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U-2 Ops from South Korea

#5
I'd hate to put the ejection system and suit to the test at its operating altitude. Not a pleasant bodily existence/experience should something go awry.
 
#10
I hope the pilots have fathered children before they go U2. They'll suffer a proper dose of cosmic radiation.
A good friend of mine is a very experienced U-2 pilot and Sqn cdr. There's no appreciable health issues associated with the jet despite a recent study indicating greater risk of brain lesions. These are a minor risk for all aircrew but U-2 pilots fly at a higher cabin altitude to 'normal jets. As a result, the standard U-2 cabin altitude was lowered.

My mate incidentally managed to have plenty of fully serviceable kids during his flying career.

Regards,
MM
 
#13
They'll suffer a proper dose of cosmic radiation.
Isn't exposure prevention why the pilot's to all intents and purposes wearing a space suit (along with allowing ejection in the highly-rarefied atmosphere of operating altitude), with it's nice gold-inlaid visor n'all...?
 
#14
Isn't exposure prevention why the pilot's to all intents and purposes wearing a space suit (along with allowing ejection in the highly-rarefied atmosphere of operating altitude), with it's nice gold-inlaid visor n'all...?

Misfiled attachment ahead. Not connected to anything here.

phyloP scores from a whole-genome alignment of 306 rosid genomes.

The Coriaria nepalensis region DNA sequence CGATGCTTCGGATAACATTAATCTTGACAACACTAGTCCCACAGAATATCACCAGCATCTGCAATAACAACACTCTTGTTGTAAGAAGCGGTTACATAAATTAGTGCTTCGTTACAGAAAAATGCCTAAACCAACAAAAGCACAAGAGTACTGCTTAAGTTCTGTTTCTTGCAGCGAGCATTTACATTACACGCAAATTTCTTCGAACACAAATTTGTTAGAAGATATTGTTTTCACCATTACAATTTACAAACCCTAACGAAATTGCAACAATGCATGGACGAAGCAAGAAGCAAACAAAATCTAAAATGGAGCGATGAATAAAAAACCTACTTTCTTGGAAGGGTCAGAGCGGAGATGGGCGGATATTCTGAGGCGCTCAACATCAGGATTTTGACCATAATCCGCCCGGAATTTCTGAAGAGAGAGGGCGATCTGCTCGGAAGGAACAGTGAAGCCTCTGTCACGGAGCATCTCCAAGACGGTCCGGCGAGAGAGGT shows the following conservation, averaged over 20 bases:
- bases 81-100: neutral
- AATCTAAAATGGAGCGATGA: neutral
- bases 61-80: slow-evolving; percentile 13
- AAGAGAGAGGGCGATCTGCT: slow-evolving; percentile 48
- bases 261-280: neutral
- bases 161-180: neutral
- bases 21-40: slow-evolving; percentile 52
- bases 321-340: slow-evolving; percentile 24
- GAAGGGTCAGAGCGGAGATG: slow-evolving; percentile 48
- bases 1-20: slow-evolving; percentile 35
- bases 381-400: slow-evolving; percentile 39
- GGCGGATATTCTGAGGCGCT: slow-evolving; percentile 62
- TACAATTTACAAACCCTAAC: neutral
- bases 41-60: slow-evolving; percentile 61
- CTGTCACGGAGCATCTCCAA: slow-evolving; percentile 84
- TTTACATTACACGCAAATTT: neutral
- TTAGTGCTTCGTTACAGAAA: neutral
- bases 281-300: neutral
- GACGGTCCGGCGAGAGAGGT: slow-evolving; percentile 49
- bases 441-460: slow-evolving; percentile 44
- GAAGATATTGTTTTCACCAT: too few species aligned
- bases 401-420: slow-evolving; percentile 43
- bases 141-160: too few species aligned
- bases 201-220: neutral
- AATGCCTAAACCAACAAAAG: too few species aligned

I think the original shuttle suits were adapted U2 suits iirc.
 
#15
Gary Powers was flying from Pakistan to Norway

Also it will take time to climb to operational altitude
If I recall correctly when taking off they used to do steep climbing in loops over the base they took off from for security reasons, this been back when they never existed.
 
#17
Gary Powers was flying from Pakistan to Norway

Also it will take time to climb to operational altitude
The U-2 of 1960 was essentially an entirely different aeroplane flying an entirely different task taking in a series of widely spaced targets. This required the penetration of hostile airspace because the U-2's sensors of the time were solely optical and required overflight (with exploitation conducted post flight). In doing so, there was obviously no need for DIPCLEARS!

Today, the U-2 is optimised for stand-off collection using SAR/GMTI, SIGINT and oblique imagery so will not penetrate DPRK airspace for obvious reasons. Processing Exploitation and Dissemination (PED) of product is done in real time via the global USAF Distributed Common Ground Stn (DCGS) SATCOM architecture. Ultimately, you still have to collect from a set location and the U-2 climbs very fast indeed; by the time the systems are checked out by the DCGS crews, the aeroplane will be at operating altitude.

You're just burning gas pointlessly and reducing time on task by a massive amount. Moreover, DIPCLEAR requirements from most of your suggested locations would compromise OPSEC, result in significant detours necessitating further waste of gas and reduction in collection, and reduce operational flexibility.

So why would you want to fly from such distances?

Incidentally, to avoid @NorthfleetNinja having an aneurism, all of the above is open source!

Regards,
MM
 
#20
I'm genuinely surprised the U2 is still in use, why not the SR-71 or satelite imagery? Surely satellite stuff is top notch by now?
The SR-71 went due to cost and satellites are incredibly predicable, can't orbit over a location for hours on end and laws of physics mean they're no good for certain collection tasks. Equally, satellites have their strengths but air and space collection is complimentary.

Regards,
MM
 

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